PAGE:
TextureAtlases / SpriteSheets
Behold! There’s always a solution and this is called a TextureAtlas. When the limitation is, that all sprites have to have the same texture, then why not just put all graphics we have in one bigger texture:
By changing the UV coordinates for each sprite, we can specify which part of the texture should be drawn for our sprite. There are a few good tools, that help you to generate a TextureAtlas (A bitmap that has a size of 2^n). You don’t have to do this by hand. ND2D currently supports these tools:
This is the main difference to traditional flash. Instead of getting your assets one by one from a library, you “bake” them all in a big PNG. And that’s the way you should go. If, for some reason, you need a dynamic approach and generate this atlas on the fly, you can check out the “nd2d-dynatlas” extension built by wjammal (thanks mate!).
Using a batch
ND2D provides two different kind of batches: The Sprite2DCloud and the Sprite2DBatch (I’ll explain the differences later). You just create a batch, pass it the TextureAtlas and the Texture2D and start to add children’s:
var atlasTex:Texture2D = Texture2D.textureFromBitmapData(new textureAtlasBitmap().bitmapData); var atlas:TextureAtlas = new TextureAtlas(atlasTex.bitmapWidth, atlasTex.bitmapHeight, new XML(new textureAtlasXML()), TextureAtlas.XML_FORMAT_ZWOPTEX, 5, false); batch = new Sprite2DBatch(atlasTex); batch.setSpriteSheet(atlas); s = new Sprite2D(); batch.addChild(s);
As you can see, you have to add an empty Sprite2D to the batch. After adding the child to the batch, the batch passes a copy of the TextureAtlas to the sprite. Then you’re able to set individual frames or animations on that sprite:
To stop any confusion: A TextureAtlas sometimes is called a SpriteSheet and vice versa. In ND2D, a TextureAtlas means a bitmap containing packed images like in the screenshot above, plus an XML definition that defines the UV coordinates for each sprite. The simpler version is a SpriteSheet, which just contains images of equal sizes and doesn’t need an XML. You can create SpriteSheets with tools like SWFSheet by Keith Peiters.
In an ideal world, you would place all your graphics in one big TextureAtlas and work with just one batch. In reality it’s not always possible. The size of a texture is limited (2048 x 2048) and you sometimes can’t squeeze all your graphics and animations into it. You might need a second batch with a second texture. You can’t nest batches and since we live in a hierarchical world, you have to keep in mind, that one batch and all of it’s children will be drawn before the other! So one batch could deal with all background and level assets, while the upper batch renders the characters and other foreground graphics.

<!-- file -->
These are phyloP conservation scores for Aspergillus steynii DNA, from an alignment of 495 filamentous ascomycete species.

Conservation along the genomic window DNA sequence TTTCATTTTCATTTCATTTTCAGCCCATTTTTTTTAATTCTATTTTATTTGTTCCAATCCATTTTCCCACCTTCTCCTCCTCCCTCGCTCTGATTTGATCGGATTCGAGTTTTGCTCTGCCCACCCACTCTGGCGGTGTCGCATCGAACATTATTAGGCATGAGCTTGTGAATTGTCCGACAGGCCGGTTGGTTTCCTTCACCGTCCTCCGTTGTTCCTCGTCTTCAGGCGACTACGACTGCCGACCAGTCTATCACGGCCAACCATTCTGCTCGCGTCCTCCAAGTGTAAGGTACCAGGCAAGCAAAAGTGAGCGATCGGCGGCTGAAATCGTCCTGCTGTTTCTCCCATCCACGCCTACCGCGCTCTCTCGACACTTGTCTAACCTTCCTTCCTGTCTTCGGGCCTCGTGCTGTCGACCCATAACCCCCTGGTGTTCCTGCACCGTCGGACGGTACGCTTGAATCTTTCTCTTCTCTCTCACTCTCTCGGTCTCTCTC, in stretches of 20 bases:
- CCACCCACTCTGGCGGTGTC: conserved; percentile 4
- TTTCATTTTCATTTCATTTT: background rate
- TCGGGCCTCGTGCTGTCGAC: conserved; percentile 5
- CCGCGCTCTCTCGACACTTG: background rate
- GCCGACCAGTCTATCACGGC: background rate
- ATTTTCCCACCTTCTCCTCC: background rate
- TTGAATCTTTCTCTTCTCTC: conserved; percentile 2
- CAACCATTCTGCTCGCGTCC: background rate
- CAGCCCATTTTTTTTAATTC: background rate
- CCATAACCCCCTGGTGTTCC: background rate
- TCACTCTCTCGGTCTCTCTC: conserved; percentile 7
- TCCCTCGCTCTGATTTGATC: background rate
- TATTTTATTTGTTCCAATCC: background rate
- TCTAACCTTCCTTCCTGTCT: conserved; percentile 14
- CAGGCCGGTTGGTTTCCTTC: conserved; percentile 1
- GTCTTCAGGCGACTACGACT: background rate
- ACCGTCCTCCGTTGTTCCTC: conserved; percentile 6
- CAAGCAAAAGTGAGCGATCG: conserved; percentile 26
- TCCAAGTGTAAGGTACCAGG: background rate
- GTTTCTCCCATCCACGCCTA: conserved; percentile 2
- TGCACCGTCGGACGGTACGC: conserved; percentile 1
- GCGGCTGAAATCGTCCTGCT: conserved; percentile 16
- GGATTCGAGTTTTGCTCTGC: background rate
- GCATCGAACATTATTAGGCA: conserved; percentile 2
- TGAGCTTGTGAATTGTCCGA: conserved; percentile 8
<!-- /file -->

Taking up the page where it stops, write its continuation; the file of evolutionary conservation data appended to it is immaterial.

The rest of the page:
I said, I’ll explain the difference between a Sprite2DCloud and a Sprite2DBatch and here we go. I won’t get into technical details here, but there a basically two different methods for batching data. For those who are interested: ND2D – speeding up the engine.
The Sprite2DCloud does more computation on the CPU and delivers a complete package to the GPU, while the Sprite2DBatch receives “chunks” of data and processes it on the GPU:
Sprite2DCloud: Higher CPU load, lower GPU usage
Sprite2DBatch: Lower CPU load, higher GPU usage
On a desktop machine with a decent CPU, the cloud will be faster. On machines with a slower CPU or on mobile systems, the batch could be faster. So, I’m afraid it’s up to you to choose which batching method you’d like to use. One more important thing I have to say about the differences: Due to technical limitations (and speed optimizations) the cloud can just render it’s own children and won’t render the children’s children, while the batch will render the full display list tree. No limitations there. I’d always vote for the batch, even though it’s a bit slower on a desktop machine, but still powerful enough for our fluffy bunny horde.
There are other objects in ND2D that are fully calculated on the GPU. For example the ParticleSystem2D. Get into detail here.
I mentioned the word »mobile« quite a few times and you might ask, when Stage3D for mobile will be available. I can’t say when it’s public, but as you know, Adobe is working hard on it. All I can say, is that ND2D is already ready for mobile. MultiTouchEvent’s are integrated and a new compressed texture format (ATF) also, which will be released with Stage3D for mobile as well (hopefully).
I hope this post was somehow useful to you and helps you to get started in this new accelerated world. If you have any questions, don’t hesitate to ask them. ND2D has also a forum where a lot of questions have been answered.